Paper published on urban greenspace and the indoor environment


IOM scientists Will Mueller, Dr Susanne Steinle, and Dr Miranda Loh are amongst the co-authors of a newly published paper entitled "Urban greenspace and the indoor environment: Pathways to health via indoor particulate matter, noise, and road noise annoyance" ("Environmental Research" journal).

The  exposome includes urban  greenspace, which may  affect  health via  a  complex set  of pathways, including reducing exposure to particulate matter (PM) and  noise.  We assessed these  pathways using indoor exposure monitoring data  from  the  HEALS study  in four European urban areas  (Edinburgh, UK; Utrecht, Netherlands; Athens  and  Thessaloniki, Greece).

Methods:  We  quantified  three  metrics  of  residential  greenspace  at   50 m  and   100 m  buffers:   Normalised Difference Vegetation Index  (NDVI), annual tree  cover  density, and  surrounding green  land  use.  NDVI values were  generated for both  summer and the season  during which the monitoring took place. Indoor PM2.5 and noise levels  were  measured by Dylos and  Netatmo sensors, respectively, and  subjective noise  annoyance was collected by questionnaire on  an  11-point scale.  We used  random-effects generalised least  squares regression models to assess  associations between greenspace and  indoor PM2.5 and  noise,  and  an ordinal logistic  regression to model the  relationship between greenspace and  road  noise  annoyance.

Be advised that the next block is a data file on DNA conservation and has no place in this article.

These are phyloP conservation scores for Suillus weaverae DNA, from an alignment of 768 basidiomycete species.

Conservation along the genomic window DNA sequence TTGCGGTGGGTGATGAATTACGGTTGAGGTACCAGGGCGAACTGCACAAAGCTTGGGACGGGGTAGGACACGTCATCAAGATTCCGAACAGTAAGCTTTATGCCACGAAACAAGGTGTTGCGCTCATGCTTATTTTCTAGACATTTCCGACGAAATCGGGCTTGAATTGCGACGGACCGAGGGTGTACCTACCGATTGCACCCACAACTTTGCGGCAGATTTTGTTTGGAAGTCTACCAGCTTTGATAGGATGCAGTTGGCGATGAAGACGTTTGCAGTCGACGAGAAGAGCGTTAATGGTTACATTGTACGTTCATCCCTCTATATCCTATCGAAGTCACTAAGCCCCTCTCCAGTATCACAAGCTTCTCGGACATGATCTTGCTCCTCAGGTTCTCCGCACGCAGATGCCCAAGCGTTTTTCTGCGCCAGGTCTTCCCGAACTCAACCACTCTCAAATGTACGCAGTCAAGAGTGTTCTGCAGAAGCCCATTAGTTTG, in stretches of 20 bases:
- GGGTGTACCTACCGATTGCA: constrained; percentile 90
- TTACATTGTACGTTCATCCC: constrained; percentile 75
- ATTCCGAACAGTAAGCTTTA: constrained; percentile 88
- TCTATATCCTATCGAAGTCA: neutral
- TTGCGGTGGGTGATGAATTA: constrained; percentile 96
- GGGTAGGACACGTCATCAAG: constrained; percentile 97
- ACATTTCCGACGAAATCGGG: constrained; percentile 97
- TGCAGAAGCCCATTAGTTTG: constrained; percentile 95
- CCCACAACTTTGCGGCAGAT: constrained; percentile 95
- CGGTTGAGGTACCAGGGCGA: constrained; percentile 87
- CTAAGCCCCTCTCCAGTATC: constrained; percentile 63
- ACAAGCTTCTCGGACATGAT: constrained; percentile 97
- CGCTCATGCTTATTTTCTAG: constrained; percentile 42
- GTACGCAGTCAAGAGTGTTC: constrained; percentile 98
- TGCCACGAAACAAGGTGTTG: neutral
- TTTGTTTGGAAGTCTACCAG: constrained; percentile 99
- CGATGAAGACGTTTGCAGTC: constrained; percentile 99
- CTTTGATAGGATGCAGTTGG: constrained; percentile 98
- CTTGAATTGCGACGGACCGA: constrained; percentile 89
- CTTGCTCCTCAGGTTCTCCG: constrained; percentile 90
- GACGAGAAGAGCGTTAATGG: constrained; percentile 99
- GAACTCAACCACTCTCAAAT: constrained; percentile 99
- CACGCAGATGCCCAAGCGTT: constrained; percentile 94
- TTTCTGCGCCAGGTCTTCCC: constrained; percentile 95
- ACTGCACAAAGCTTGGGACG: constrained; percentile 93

Results:  We identified a significant inverse relationship between summer NDVI and  indoor PM2.5 (−1.27 μg/m3

per 0.1 unit  increase [95%  CI -2.38 to −0.15]) using a 100 m residential buffer.  Reduced (i.e., < 1.0) odds ratios (OR) of road  noise  annoyance were  associated with  increasing summer (OR = 0.55  [0.31 to 0.98]) and  season- specific  (OR = 0.55  [0.32 to 0.94]) NDVI levels,  and  tree  cover  density (OR = 0.54  [0.31 to 0.93] per  10 per- centage point increase), also at a 100 m buffer.  In contrast to these  findings, we did not  identify any  significant associations between greenspace and  indoor noise  in fully  adjusted models.

Conclusions:  We  identified reduced indoor levels  of  PM2.5  and  noise  annoyance, but  not  overall noise,  with increasing outdoor levels  of certain greenspace indicators. To corroborate our  findings, future research should examine the  effect of enhanced temporal resolution of greenspace metrics during different seasons, characterise the  configuration and  composition of green  areas, and  explore mechanisms through mediation modelling.


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